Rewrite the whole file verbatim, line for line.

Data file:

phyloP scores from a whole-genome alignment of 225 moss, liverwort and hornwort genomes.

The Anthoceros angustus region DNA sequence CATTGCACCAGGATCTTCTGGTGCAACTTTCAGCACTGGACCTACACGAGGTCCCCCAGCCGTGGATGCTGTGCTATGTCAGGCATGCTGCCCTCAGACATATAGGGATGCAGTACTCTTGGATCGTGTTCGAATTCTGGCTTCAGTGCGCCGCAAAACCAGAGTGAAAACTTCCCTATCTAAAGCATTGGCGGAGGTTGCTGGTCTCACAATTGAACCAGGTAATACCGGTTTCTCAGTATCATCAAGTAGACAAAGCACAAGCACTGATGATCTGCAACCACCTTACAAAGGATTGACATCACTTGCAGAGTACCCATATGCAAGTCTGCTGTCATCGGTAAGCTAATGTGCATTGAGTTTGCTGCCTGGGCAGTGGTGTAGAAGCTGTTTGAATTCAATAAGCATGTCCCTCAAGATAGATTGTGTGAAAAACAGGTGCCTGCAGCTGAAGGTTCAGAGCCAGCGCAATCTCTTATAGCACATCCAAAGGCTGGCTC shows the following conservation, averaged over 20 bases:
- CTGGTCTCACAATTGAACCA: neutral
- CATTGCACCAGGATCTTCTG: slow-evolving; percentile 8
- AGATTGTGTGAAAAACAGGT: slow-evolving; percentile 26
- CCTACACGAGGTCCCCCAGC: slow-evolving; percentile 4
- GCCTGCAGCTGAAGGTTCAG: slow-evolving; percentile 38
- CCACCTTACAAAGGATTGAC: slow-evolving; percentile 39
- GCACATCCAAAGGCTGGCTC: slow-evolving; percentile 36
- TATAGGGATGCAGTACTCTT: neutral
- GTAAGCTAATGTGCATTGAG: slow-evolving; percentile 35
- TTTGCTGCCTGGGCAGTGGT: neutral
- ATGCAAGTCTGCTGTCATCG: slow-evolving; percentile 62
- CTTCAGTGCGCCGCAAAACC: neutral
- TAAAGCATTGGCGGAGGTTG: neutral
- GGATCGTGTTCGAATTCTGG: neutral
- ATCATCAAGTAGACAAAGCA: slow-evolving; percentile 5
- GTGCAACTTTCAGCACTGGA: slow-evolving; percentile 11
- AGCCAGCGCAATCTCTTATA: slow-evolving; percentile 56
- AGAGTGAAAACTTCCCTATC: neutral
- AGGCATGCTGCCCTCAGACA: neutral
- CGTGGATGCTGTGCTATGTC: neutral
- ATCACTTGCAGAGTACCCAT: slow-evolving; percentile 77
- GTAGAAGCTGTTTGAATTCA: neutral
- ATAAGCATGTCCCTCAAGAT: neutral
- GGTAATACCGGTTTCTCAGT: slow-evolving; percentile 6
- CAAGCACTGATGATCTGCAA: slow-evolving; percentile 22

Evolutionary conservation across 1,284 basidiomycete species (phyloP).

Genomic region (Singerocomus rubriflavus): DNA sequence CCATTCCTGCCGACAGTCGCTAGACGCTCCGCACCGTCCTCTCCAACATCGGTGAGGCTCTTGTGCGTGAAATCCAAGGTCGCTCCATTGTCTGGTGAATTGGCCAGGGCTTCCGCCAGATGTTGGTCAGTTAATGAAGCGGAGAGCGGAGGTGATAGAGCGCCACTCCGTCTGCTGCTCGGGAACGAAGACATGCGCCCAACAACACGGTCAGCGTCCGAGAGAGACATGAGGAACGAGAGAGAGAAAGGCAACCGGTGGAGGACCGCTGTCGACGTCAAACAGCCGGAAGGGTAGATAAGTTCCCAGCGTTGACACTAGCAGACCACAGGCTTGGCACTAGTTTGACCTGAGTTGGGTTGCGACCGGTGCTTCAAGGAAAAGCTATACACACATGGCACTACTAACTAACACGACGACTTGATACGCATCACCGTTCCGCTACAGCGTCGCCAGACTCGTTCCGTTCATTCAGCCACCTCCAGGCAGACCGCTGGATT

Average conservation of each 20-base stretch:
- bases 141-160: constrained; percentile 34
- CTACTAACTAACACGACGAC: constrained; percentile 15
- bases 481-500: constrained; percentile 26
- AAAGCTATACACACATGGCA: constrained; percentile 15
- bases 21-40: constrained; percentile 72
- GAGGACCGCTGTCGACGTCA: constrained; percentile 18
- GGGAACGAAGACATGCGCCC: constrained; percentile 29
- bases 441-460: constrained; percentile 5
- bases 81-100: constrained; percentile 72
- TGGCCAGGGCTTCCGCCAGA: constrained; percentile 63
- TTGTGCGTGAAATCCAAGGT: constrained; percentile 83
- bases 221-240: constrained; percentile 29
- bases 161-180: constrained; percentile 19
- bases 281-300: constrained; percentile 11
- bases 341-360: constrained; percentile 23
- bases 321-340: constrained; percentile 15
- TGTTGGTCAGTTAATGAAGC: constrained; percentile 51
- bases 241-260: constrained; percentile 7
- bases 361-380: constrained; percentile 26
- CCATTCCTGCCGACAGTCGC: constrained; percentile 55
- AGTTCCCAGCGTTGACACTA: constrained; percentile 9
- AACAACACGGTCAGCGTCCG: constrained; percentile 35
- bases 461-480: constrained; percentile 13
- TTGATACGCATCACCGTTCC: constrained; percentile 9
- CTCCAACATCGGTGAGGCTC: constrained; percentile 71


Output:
phyloP scores from a whole-genome alignment of 225 moss, liverwort and hornwort genomes.

The Anthoceros angustus region DNA sequence CATTGCACCAGGATCTTCTGGTGCAACTTTCAGCACTGGACCTACACGAGGTCCCCCAGCCGTGGATGCTGTGCTATGTCAGGCATGCTGCCCTCAGACATATAGGGATGCAGTACTCTTGGATCGTGTTCGAATTCTGGCTTCAGTGCGCCGCAAAACCAGAGTGAAAACTTCCCTATCTAAAGCATTGGCGGAGGTTGCTGGTCTCACAATTGAACCAGGTAATACCGGTTTCTCAGTATCATCAAGTAGACAAAGCACAAGCACTGATGATCTGCAACCACCTTACAAAGGATTGACATCACTTGCAGAGTACCCATATGCAAGTCTGCTGTCATCGGTAAGCTAATGTGCATTGAGTTTGCTGCCTGGGCAGTGGTGTAGAAGCTGTTTGAATTCAATAAGCATGTCCCTCAAGATAGATTGTGTGAAAAACAGGTGCCTGCAGCTGAAGGTTCAGAGCCAGCGCAATCTCTTATAGCACATCCAAAGGCTGGCTC shows the following conservation, averaged over 20 bases:
- CTGGTCTCACAATTGAACCA: neutral
- CATTGCACCAGGATCTTCTG: slow-evolving; percentile 8
- AGATTGTGTGAAAAACAGGT: slow-evolving; percentile 26
- CCTACACGAGGTCCCCCAGC: slow-evolving; percentile 4
- GCCTGCAGCTGAAGGTTCAG: slow-evolving; percentile 38
- CCACCTTACAAAGGATTGAC: slow-evolving; percentile 39
- GCACATCCAAAGGCTGGCTC: slow-evolving; percentile 36
- TATAGGGATGCAGTACTCTT: neutral
- GTAAGCTAATGTGCATTGAG: slow-evolving; percentile 35
- TTTGCTGCCTGGGCAGTGGT: neutral
- ATGCAAGTCTGCTGTCATCG: slow-evolving; percentile 62
- CTTCAGTGCGCCGCAAAACC: neutral
- TAAAGCATTGGCGGAGGTTG: neutral
- GGATCGTGTTCGAATTCTGG: neutral
- ATCATCAAGTAGACAAAGCA: slow-evolving; percentile 5
- GTGCAACTTTCAGCACTGGA: slow-evolving; percentile 11
- AGCCAGCGCAATCTCTTATA: slow-evolving; percentile 56
- AGAGTGAAAACTTCCCTATC: neutral
- AGGCATGCTGCCCTCAGACA: neutral
- CGTGGATGCTGTGCTATGTC: neutral
- ATCACTTGCAGAGTACCCAT: slow-evolving; percentile 77
- GTAGAAGCTGTTTGAATTCA: neutral
- ATAAGCATGTCCCTCAAGAT: neutral
- GGTAATACCGGTTTCTCAGT: slow-evolving; percentile 6
- CAAGCACTGATGATCTGCAA: slow-evolving; percentile 22

Evolutionary conservation across 1,284 basidiomycete species (phyloP).

Genomic region (Singerocomus rubriflavus): DNA sequence CCATTCCTGCCGACAGTCGCTAGACGCTCCGCACCGTCCTCTCCAACATCGGTGAGGCTCTTGTGCGTGAAATCCAAGGTCGCTCCATTGTCTGGTGAATTGGCCAGGGCTTCCGCCAGATGTTGGTCAGTTAATGAAGCGGAGAGCGGAGGTGATAGAGCGCCACTCCGTCTGCTGCTCGGGAACGAAGACATGCGCCCAACAACACGGTCAGCGTCCGAGAGAGACATGAGGAACGAGAGAGAGAAAGGCAACCGGTGGAGGACCGCTGTCGACGTCAAACAGCCGGAAGGGTAGATAAGTTCCCAGCGTTGACACTAGCAGACCACAGGCTTGGCACTAGTTTGACCTGAGTTGGGTTGCGACCGGTGCTTCAAGGAAAAGCTATACACACATGGCACTACTAACTAACACGACGACTTGATACGCATCACCGTTCCGCTACAGCGTCGCCAGACTCGTTCCGTTCATTCAGCCACCTCCAGGCAGACCGCTGGATT

Average conservation of each 20-base stretch:
- bases 141-160: constrained; percentile 34
- CTACTAACTAACACGACGAC: constrained; percentile 15
- bases 481-500: constrained; percentile 26
- AAAGCTATACACACATGGCA: constrained; percentile 15
- bases 21-40: constrained; percentile 72
- GAGGACCGCTGTCGACGTCA: constrained; percentile 18
- GGGAACGAAGACATGCGCCC: constrained; percentile 29
- bases 441-460: constrained; percentile 5
- bases 81-100: constrained; percentile 72
- TGGCCAGGGCTTCCGCCAGA: constrained; percentile 63
- TTGTGCGTGAAATCCAAGGT: constrained; percentile 83
- bases 221-240: constrained; percentile 29
- bases 161-180: constrained; percentile 19
- bases 281-300: constrained; percentile 11
- bases 341-360: constrained; percentile 23
- bases 321-340: constrained; percentile 15
- TGTTGGTCAGTTAATGAAGC: constrained; percentile 51
- bases 241-260: constrained; percentile 7
- bases 361-380: constrained; percentile 26
- CCATTCCTGCCGACAGTCGC: constrained; percentile 55
- AGTTCCCAGCGTTGACACTA: constrained; percentile 9
- AACAACACGGTCAGCGTCCG: constrained; percentile 35
- bases 461-480: constrained; percentile 13
- TTGATACGCATCACCGTTCC: constrained; percentile 9
- CTCCAACATCGGTGAGGCTC: constrained; percentile 71